Perfect Sense

20 Feb

Title: Perfect Sense
Year: 2012
Director: David Mackenzie
Writer: Kim Fupz Aakeson
Starring: Ewan McGregor, Eva Green, Connie Nielsen
MPAA Rating: Not rated
Runtime: 92 min
IMDb Rating: 7.1
Rotten Tomatoes: 51%
Metacritic: 55

 

Perfect Sense is a film with a pretty damn intriguing premise. It uses the end of the world, the apocalypse, as the setting for a romantic entanglement between a chef played by Ewan McGregor and an epidemiologist played by Eva Green. It’s not our typical end of the world with tens of natural disasters happening at the same time or aliens descending from the skies though, it’s one in which the entire world is afflicted by a very weird kind of disease that starts slowly robbing people of their senses, taking your smell away, then your taste, then your hearing. That brings forth a hell of a lot of social unrest, as senses are a huge part of the cement of society, and as it’s taken away the world crumbles down. In the midst of said crumbling down, you have Michael and Susan part of the group of people who try to maintain control and keep going to work, and who in a hopeless world begin a romantic relationship.

So yes, the whole film is like a sci-fi tale that posts some very intriguing questions about human nature thanks to a very unique kind of apocalyptic vision from director David Mackenzie and screenwriter Kim Fupz Aakeson. Though I guess it’s sort of problematic that the love story is nowhere near as compelling as the stuff about the sense-depriving plague, it’s just really cool how Mr. Mackenzie chose to represent the loss of each sense and the flurry of weird and raw emotions people started experiencing when they were moments from losing them. People having fits of grief before their smell goes away because of the relationship that sense has with memory; people eating and drinking literally anything and everything that’s at hand when they’re about to lose taste; going on really harsh outbursts of rage before going deaf. Those bits I thought were really good.

It really is a problem, though, that the romantic relationship wasn’t as interesting as the rest of the film. They have this very weird on-and-off relationship that they got into because they had to do something to deal with the chaos, and it’s during one of their “on again” moments that Michael starts going deaf and unleashes the rage that comes with that on Susan. So that’s left me unsure as to how much I like this movie ultimately, I didn’t get into the romantic story. We’re supposed to see these two people, who are quite self-centered, ignore their differences and just cling onto each other because it seems as though they don’t have all that much left otherwise, it just felt like a fake-out, a forced move in order to get at viewers emotionally even though it never come close to achieving that in my opinion.

I did like how it told the story of human race adapting to these new conditions and how it spoke about really appreciating every little pleasure in life. As the ailment starts afflicting human race, Michael has to make adjustments in his restaurant because people won’t be able to taste his food any more, so he starts focussing on the texture of it, on the color, on other things that would be able to provide pleasure. And I liked what it said about us as people when the restaurant still had people going through its doors even though they no longer could get the main thing restaurants are there to give, but they went to get the experience, to be served their meal, to be around others. I thought there was something really neat to how all of that was told.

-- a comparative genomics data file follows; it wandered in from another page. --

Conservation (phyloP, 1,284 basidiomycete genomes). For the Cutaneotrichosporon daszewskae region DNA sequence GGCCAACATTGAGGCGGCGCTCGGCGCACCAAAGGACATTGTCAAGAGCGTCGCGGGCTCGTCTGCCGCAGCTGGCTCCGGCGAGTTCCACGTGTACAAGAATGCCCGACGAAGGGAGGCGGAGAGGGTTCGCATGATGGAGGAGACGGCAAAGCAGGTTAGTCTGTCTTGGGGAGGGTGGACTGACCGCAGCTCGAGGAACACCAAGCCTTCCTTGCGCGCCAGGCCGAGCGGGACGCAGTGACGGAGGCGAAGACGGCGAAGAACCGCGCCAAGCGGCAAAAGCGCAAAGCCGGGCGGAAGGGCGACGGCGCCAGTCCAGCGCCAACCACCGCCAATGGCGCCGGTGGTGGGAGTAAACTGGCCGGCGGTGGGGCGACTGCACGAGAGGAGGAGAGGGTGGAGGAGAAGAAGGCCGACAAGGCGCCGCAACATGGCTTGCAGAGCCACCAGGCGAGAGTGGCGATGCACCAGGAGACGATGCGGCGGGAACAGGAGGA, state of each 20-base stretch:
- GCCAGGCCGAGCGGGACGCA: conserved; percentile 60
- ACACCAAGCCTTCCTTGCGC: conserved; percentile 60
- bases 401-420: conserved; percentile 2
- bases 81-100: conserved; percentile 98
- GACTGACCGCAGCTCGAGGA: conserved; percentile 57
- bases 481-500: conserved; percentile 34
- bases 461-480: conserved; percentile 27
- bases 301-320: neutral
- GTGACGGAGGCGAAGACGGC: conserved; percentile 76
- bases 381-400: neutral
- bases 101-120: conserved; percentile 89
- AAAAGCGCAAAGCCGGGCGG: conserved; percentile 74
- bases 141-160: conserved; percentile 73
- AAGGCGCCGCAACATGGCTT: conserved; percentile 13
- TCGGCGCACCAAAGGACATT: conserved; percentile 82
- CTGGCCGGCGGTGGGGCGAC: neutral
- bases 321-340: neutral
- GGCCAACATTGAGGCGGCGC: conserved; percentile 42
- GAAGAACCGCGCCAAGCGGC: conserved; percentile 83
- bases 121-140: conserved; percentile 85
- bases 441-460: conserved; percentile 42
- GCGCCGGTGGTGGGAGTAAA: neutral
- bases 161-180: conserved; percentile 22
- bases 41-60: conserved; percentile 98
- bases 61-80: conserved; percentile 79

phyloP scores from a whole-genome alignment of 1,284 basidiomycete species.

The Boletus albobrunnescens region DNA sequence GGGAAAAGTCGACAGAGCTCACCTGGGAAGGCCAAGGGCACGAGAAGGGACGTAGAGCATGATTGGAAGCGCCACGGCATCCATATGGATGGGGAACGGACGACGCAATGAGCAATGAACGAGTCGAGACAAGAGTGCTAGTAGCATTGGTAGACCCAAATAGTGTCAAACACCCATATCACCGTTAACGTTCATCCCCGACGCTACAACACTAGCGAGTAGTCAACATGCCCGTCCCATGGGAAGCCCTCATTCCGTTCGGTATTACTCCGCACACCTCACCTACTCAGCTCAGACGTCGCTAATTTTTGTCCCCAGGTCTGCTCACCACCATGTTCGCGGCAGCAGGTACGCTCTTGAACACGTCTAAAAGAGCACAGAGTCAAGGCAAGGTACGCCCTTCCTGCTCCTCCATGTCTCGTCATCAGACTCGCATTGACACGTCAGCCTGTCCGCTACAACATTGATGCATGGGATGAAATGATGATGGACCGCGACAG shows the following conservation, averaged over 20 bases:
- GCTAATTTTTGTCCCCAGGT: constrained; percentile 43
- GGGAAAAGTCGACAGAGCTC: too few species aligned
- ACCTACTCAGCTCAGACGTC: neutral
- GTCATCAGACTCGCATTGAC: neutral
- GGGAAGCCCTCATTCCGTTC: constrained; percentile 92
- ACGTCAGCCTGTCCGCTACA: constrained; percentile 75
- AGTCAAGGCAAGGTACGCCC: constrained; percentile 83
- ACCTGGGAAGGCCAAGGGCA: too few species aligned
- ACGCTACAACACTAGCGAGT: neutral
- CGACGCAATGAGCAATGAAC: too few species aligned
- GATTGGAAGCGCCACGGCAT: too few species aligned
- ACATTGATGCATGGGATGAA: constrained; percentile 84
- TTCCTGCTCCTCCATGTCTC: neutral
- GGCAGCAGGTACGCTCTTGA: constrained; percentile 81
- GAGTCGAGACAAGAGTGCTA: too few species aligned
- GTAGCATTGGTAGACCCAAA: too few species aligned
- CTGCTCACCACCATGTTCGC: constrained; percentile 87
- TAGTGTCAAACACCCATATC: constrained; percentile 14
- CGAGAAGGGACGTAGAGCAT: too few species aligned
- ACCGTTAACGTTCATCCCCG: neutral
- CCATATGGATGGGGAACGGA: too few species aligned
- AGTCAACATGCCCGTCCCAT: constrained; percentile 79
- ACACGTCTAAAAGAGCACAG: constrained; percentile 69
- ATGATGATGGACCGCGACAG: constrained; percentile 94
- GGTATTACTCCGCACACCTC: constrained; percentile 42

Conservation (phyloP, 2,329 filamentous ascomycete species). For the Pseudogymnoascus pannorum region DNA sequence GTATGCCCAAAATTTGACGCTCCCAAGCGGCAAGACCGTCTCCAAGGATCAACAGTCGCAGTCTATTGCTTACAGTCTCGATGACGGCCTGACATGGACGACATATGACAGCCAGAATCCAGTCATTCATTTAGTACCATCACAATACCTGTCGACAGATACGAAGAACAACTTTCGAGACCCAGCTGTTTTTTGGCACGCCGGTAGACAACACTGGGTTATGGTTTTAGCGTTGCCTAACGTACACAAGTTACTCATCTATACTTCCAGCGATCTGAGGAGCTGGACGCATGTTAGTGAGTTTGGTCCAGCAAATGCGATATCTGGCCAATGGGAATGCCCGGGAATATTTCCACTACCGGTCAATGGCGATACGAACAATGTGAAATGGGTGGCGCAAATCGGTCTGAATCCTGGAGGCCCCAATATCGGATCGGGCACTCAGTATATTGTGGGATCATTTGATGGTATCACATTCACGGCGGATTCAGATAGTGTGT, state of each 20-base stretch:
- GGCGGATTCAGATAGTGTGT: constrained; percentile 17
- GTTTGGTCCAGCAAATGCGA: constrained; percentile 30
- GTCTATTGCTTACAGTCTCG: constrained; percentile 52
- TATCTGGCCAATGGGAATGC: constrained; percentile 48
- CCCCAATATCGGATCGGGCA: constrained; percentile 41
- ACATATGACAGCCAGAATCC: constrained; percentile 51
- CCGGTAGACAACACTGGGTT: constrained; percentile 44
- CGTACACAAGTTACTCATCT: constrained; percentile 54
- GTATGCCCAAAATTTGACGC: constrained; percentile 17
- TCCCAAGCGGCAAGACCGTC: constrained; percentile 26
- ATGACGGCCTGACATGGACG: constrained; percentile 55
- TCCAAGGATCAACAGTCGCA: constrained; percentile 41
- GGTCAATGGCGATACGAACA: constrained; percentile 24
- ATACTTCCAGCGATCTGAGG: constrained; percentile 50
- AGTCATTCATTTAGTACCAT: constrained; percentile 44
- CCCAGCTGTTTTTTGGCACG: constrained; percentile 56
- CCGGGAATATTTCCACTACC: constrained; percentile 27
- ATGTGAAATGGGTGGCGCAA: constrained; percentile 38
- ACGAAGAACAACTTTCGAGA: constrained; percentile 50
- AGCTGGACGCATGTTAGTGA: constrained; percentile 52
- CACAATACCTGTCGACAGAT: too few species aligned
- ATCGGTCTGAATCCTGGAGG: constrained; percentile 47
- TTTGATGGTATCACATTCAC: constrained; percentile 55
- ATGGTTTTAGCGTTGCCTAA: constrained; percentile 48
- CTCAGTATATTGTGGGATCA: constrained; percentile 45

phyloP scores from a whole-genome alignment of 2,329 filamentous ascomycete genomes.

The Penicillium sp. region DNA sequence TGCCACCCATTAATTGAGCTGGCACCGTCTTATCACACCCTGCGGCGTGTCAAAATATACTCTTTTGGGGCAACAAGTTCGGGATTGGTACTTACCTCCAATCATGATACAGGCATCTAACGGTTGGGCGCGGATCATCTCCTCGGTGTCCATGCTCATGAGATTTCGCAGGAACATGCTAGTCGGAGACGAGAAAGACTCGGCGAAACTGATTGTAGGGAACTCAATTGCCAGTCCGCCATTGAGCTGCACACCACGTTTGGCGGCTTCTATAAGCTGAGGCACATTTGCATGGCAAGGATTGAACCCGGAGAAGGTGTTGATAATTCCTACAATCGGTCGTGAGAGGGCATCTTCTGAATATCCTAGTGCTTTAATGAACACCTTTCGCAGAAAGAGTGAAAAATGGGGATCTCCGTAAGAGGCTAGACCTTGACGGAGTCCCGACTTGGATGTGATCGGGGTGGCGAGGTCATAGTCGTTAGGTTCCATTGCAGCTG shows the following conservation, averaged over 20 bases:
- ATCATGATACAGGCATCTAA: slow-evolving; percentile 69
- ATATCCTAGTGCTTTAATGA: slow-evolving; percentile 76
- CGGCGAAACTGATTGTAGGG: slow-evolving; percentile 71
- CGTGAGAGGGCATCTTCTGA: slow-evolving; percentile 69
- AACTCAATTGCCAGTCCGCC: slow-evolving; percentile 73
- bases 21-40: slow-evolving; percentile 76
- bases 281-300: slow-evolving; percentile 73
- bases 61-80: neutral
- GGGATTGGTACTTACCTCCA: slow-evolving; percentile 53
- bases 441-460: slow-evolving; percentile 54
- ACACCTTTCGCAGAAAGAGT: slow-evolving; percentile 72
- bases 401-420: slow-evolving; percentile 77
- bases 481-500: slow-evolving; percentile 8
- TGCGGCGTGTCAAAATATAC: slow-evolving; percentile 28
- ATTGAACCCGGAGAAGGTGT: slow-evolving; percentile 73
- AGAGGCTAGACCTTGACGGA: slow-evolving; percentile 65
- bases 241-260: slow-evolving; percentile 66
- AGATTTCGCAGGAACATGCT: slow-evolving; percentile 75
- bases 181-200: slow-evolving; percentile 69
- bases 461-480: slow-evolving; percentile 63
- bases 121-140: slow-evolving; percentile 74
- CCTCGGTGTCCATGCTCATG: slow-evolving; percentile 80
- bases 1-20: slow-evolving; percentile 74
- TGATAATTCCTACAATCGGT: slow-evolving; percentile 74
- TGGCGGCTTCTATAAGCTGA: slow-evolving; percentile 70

It’s just that I couldn’t get on board with the other message this film gave. I liked the one that said we had to appreciate the little things in life, but the one that said that love is the last thing you lose just didn’t do it for me, no matter how easy on the eyes Mr. McGregor and Ms. Green are as a couple, the emotional impact this film so desperately aimed to have was nowhere near as on-the-money as the philosophical one. I just never once invested in Michael and Susan as characters, not to mention that the film many times puts more importance on their professions than on their actual personalities. You get that they get involved with each other because the apocalypse is not something you’d want to face alone, not even if you’re narcissistic like them, but you get the feeling they could’ve found more suitable partners.

I’m giving Perfect Sense a recommending grade because I liked what it did outside the bedroom of our two lead characters. I liked how it made us see how awesome it is to be human, to smell and to taste and to hear, how great the world around us is. So yes, that part of its agenda I did think it achieved quite well. However, to be honest, I also spent much of the film thinking of films like last year’s Contagion (which I gave an A-) and Alfonso Cuarón’s masterpiece, Children of Men, and thought I’d be better off watching those. For what it is, though, Perfect Sense is an okay film, it’s just that it could have been much better.

Grade: B-

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One Response to “Perfect Sense”

  1. youjivinmeturkey February 20, 2012 at 9:32 pm #

    Nice. That’s Generally How It Happens These Days.
    You Think They’ve Got The Right Actor, or Director, and you think…
    …HOME RUN! And We’re Thinking WHY DIDN’T YOU SHOOT FOR A GRAND SLAM Type Thing. You Had The Parts To Do It, But You Turned Around Before You Crossed That Line hehehehe
    Movies Just Love Making You Feel Bad hehe
    In Some way, they always Disappoint hehehe
    -BRADLEY

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